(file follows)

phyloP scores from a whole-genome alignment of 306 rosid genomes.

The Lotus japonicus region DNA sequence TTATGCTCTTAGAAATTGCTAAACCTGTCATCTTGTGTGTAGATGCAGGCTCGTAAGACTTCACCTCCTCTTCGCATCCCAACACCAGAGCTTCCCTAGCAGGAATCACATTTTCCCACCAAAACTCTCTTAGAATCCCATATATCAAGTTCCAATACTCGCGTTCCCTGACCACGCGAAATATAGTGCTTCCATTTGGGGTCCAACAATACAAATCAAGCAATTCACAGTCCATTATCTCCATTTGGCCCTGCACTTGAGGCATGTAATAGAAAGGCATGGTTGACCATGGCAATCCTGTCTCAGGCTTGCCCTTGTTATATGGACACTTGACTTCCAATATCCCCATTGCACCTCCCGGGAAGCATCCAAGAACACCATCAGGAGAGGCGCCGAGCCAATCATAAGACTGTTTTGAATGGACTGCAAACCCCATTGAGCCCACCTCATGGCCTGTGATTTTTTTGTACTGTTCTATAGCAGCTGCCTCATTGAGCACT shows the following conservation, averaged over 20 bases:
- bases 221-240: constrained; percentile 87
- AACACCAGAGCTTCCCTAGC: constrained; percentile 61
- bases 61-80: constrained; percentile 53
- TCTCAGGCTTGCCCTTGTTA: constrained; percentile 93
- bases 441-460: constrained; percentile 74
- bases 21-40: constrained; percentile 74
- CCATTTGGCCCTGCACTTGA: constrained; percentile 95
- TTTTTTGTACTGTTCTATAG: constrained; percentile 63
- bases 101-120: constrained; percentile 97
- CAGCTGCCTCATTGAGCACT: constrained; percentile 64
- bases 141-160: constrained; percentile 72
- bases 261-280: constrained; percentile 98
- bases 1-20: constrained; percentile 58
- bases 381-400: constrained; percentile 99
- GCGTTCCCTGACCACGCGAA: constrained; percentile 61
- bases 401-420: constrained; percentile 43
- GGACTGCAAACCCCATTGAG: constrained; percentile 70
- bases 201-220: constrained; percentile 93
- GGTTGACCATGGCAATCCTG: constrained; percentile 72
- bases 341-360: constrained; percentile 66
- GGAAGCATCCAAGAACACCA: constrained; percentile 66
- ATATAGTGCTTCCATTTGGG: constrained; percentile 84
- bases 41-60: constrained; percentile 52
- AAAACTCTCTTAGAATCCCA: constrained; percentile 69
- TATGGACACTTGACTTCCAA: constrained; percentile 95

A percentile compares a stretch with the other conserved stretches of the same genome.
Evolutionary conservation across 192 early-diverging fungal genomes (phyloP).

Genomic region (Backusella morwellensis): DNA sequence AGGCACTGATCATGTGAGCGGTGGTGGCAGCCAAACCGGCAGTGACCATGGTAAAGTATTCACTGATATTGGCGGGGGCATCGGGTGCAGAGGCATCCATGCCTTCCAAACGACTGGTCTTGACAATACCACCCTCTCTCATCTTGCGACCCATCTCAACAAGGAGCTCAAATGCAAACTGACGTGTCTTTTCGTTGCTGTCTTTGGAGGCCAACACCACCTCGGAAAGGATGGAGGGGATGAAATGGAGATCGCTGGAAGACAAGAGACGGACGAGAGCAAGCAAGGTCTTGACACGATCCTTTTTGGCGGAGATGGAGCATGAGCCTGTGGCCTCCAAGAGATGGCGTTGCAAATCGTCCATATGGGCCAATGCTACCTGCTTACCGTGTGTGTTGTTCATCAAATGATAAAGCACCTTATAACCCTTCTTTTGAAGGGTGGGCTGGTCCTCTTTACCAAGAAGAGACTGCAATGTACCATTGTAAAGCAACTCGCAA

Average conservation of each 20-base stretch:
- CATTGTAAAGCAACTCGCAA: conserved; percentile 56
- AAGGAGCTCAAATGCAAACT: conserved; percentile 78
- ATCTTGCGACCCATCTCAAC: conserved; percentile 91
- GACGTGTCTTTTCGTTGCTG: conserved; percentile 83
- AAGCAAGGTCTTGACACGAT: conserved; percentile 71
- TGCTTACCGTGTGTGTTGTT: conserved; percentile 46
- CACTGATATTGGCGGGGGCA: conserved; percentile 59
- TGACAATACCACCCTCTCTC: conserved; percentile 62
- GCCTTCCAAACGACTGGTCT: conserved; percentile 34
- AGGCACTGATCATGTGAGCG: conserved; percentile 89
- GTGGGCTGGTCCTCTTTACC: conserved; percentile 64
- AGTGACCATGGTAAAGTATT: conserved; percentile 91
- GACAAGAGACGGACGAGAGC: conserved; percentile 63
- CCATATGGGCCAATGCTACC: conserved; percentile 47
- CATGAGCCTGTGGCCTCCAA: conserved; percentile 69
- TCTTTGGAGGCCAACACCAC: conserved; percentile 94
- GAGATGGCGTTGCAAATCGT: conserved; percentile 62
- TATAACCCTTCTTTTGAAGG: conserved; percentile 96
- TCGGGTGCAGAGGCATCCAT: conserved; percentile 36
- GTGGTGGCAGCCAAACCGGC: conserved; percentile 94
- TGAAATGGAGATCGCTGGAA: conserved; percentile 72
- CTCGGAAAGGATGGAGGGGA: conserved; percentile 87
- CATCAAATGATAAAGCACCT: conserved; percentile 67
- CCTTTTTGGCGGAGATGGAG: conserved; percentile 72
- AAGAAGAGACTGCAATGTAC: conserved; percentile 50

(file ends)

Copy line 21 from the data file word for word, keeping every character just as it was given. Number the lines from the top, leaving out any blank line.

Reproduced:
- GGTTGACCATGGCAATCCTG: constrained; percentile 72